There was no keynote today in VMworld. But to me, it is a pretty insightful day. It started with a one great conversation, followed by two case study sessions. And I am going to make three prediction for next year’s VMworld at the end of this blog.
One great conversation
During the breakfast, I met a a couple of guys who have been doing customer implementation for all their careers. They gave me a few very insightful views. First, although there are thousands of metrics that one can measure in IT environment, there are a few of them that are critical and cover 80% of the whole IT picture. The problem is that most IT staff are overwhelmed by the number of metrics and have a false security because of that. A good performance tool should reduce the noise and give them the right and a small set of KPI’s that let IT truly understand what is and will be going on so they can act.
The other lesson I learned from this conversation is that the line of business(LOB) needs to know these KPI’s as well. So, one, IT can establish service level agreement and, two, LOB can understand and drive the IT supply by business demand. A simple but rich, an interactive but not overwhelming dashboard and report on both service and infrastructure performance will definitely help.
Two case study sessions
After that I attended two case study sessions and heard real world stories how people build a cloud and what kind of challenges they are facing. The cloud infrastructure is complex. One principal these companies all agreed is to keep it simple. That’s why the fabric infrastructure is playing important role in building the cloud. It also requires the management tool to be simple, which means to hide the complexity under the hood and only give relevant and key information to the user.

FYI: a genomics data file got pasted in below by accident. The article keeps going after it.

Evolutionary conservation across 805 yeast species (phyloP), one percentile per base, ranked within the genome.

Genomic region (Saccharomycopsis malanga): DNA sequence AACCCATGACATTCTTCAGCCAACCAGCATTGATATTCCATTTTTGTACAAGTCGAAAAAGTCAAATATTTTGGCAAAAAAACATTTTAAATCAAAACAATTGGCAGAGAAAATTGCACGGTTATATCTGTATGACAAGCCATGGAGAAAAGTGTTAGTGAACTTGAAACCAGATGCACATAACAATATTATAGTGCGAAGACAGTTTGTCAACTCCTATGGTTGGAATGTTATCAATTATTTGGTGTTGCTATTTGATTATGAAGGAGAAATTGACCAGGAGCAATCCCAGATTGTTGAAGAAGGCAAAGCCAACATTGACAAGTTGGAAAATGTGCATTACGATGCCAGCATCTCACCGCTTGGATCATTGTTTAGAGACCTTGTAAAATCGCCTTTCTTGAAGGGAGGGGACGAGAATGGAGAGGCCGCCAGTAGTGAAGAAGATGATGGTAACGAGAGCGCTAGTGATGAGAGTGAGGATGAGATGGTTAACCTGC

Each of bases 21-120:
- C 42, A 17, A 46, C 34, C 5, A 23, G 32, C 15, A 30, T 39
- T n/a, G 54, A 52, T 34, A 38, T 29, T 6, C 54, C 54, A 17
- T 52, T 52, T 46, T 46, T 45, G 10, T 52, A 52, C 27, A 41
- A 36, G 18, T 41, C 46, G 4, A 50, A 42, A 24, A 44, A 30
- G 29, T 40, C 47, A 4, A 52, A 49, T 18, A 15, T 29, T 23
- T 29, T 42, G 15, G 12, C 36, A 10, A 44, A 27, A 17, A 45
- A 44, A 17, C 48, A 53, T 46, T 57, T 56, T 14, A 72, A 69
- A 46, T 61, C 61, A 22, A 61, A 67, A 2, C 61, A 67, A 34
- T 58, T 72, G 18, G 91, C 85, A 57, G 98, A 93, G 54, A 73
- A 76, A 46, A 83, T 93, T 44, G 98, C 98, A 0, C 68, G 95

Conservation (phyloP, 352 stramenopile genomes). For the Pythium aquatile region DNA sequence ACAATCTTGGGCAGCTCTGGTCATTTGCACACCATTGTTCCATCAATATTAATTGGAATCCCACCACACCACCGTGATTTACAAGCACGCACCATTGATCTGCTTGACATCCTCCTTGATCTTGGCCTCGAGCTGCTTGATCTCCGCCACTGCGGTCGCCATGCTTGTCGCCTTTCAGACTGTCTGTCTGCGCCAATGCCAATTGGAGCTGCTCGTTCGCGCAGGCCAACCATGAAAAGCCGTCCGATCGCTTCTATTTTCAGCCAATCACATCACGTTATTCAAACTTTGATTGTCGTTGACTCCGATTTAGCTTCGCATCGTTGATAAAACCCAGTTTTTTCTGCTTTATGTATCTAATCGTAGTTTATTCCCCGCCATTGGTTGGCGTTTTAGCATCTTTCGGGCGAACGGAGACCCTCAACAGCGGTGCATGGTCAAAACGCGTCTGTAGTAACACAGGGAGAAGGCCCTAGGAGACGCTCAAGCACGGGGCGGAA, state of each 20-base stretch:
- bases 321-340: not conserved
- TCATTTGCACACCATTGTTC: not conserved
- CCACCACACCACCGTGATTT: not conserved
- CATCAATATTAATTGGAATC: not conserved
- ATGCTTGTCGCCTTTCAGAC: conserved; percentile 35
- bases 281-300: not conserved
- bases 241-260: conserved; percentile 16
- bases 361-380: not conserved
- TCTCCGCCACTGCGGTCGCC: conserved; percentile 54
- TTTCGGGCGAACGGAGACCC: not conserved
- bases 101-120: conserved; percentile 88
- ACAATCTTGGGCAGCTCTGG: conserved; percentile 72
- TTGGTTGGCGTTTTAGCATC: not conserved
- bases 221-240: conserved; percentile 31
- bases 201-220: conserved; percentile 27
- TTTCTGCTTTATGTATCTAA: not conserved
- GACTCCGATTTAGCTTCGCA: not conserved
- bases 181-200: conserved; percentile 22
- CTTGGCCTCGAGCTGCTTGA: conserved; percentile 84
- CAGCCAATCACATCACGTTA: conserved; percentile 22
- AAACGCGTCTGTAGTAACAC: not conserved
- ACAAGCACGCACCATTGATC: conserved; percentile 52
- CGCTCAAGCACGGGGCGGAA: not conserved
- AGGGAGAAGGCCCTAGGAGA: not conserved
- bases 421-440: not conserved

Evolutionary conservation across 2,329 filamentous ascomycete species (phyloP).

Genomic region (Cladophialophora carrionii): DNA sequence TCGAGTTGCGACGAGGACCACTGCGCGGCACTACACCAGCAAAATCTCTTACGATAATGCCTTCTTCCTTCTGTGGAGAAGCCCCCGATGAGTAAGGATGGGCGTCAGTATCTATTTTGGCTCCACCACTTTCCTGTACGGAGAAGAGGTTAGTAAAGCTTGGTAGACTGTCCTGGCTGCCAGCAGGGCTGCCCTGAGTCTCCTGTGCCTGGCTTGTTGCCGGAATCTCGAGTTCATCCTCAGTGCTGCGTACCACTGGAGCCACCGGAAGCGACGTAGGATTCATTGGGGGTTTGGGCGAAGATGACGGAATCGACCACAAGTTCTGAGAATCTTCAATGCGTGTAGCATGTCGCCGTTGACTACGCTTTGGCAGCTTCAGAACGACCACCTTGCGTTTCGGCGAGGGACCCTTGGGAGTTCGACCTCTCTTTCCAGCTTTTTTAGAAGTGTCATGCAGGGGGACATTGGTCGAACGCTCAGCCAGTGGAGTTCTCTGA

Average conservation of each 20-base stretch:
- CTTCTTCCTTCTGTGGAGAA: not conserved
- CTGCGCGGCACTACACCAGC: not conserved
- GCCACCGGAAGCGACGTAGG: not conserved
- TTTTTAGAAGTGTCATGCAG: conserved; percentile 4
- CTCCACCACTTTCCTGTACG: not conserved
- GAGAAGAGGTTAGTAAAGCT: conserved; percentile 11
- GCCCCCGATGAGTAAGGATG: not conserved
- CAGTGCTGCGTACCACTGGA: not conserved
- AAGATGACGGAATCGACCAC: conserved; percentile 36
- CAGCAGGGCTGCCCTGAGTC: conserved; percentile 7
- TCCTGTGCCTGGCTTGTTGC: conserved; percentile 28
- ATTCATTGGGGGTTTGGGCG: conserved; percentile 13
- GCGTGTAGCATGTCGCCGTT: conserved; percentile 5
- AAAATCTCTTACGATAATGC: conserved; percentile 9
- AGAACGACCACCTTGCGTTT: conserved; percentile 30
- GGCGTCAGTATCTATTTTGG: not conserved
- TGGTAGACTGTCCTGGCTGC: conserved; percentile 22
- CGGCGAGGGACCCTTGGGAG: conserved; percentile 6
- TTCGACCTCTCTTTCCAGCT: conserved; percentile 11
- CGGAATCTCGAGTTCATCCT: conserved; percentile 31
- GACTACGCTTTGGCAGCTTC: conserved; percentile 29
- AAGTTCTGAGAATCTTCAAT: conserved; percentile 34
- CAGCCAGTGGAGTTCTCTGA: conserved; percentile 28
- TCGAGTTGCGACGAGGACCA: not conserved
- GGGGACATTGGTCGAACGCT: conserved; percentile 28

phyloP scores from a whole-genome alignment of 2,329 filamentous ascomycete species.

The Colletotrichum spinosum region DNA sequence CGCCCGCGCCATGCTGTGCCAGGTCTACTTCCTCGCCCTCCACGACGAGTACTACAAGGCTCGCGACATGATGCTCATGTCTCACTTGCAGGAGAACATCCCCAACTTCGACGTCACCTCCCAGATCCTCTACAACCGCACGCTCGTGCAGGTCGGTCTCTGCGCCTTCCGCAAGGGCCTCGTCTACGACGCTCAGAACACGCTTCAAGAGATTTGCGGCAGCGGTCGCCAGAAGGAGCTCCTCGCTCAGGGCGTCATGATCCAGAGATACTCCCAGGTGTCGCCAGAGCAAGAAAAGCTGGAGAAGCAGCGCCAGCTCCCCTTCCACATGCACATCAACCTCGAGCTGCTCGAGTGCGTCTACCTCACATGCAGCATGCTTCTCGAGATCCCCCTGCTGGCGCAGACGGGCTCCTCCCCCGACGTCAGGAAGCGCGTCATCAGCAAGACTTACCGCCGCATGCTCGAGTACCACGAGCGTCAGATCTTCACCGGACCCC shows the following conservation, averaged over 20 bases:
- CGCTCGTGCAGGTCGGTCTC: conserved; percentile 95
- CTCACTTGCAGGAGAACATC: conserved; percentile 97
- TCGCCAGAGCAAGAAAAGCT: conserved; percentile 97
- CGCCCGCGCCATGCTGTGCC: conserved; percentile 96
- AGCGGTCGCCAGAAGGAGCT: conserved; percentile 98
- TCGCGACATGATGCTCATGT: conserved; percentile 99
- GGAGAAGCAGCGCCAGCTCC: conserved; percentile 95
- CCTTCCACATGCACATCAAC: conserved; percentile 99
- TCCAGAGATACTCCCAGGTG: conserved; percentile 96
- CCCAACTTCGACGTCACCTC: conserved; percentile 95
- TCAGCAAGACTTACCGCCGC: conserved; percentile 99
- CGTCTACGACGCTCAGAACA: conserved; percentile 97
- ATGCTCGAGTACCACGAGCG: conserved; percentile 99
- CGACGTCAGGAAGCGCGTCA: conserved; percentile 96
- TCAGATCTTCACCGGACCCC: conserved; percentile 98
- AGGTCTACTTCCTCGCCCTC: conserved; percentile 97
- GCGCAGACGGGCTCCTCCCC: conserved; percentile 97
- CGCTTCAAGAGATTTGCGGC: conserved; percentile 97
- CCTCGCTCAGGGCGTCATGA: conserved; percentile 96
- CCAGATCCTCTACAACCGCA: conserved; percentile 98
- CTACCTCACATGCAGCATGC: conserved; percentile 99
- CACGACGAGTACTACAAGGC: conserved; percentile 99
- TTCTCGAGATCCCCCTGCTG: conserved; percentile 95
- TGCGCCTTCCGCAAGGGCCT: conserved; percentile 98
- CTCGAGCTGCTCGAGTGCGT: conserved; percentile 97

Another principle mentioned is to make it scale. This means to scale not only internally – cost and infrastructure – but also externally – allowing cloud end users to scale their demand.
In addition, they all mentioned the “noisy neighbor” problem. VMware is handling it within the VMware ESXi host. But what about higher abstract levels, such as clusters or heterogeneous pools which can across multiple hypervisors, physical, or locations?
Three Predictions, but wait…
Before I put my three bets in, I wanted to mention that it is my 3rd day in a row that I totally relied on my iPad without touching any PC and PC apps remotely, for my work and for my personal use. I am not a fan to use your PC apps in your mobile devices. The PC apps are designed and optimized for PC – large screen, high resolution, mouse, and keyboard. Do you see any of these in your tablet? Think about this, why people developed the GUI-based PC apps, not just simple port those text-based apps from “dumb” terminal era? The same reason is applicable here when you have a totally new form factor (10 inches screen, lightweight, etc) and a new way (finger) for users to interact with their apps.
Ok, enough for this, let’s talk about my predictions for next VMworld.
1. At least 1/3 of IT management vendors will have a solution solving cloud specific challenges – shared pool, large scale, highly mixed and dynamic workloads, etc. Customers are already asking for it and vendors will have cycle to produce the solution by this time next year.
2. Many customers, specially those earlier adopters, will have passed their day 1 – building the cloud, provisioning, etc. They will look into day 2 – operations, optimization, etc.
3, Temperature outside the VMworld building will be 30 degree lower than this year. I am very confident this is a sure bet.
For me, I have being chanting “cloud!” for a year since my last break. Now it is time for me to see the real cloud. The difference is that, this time, there will be no internet, no phone, and no PC (yes, I will carry iPad) for a couple of weeks. All I will see is ocean, sky, and, of course, cloud.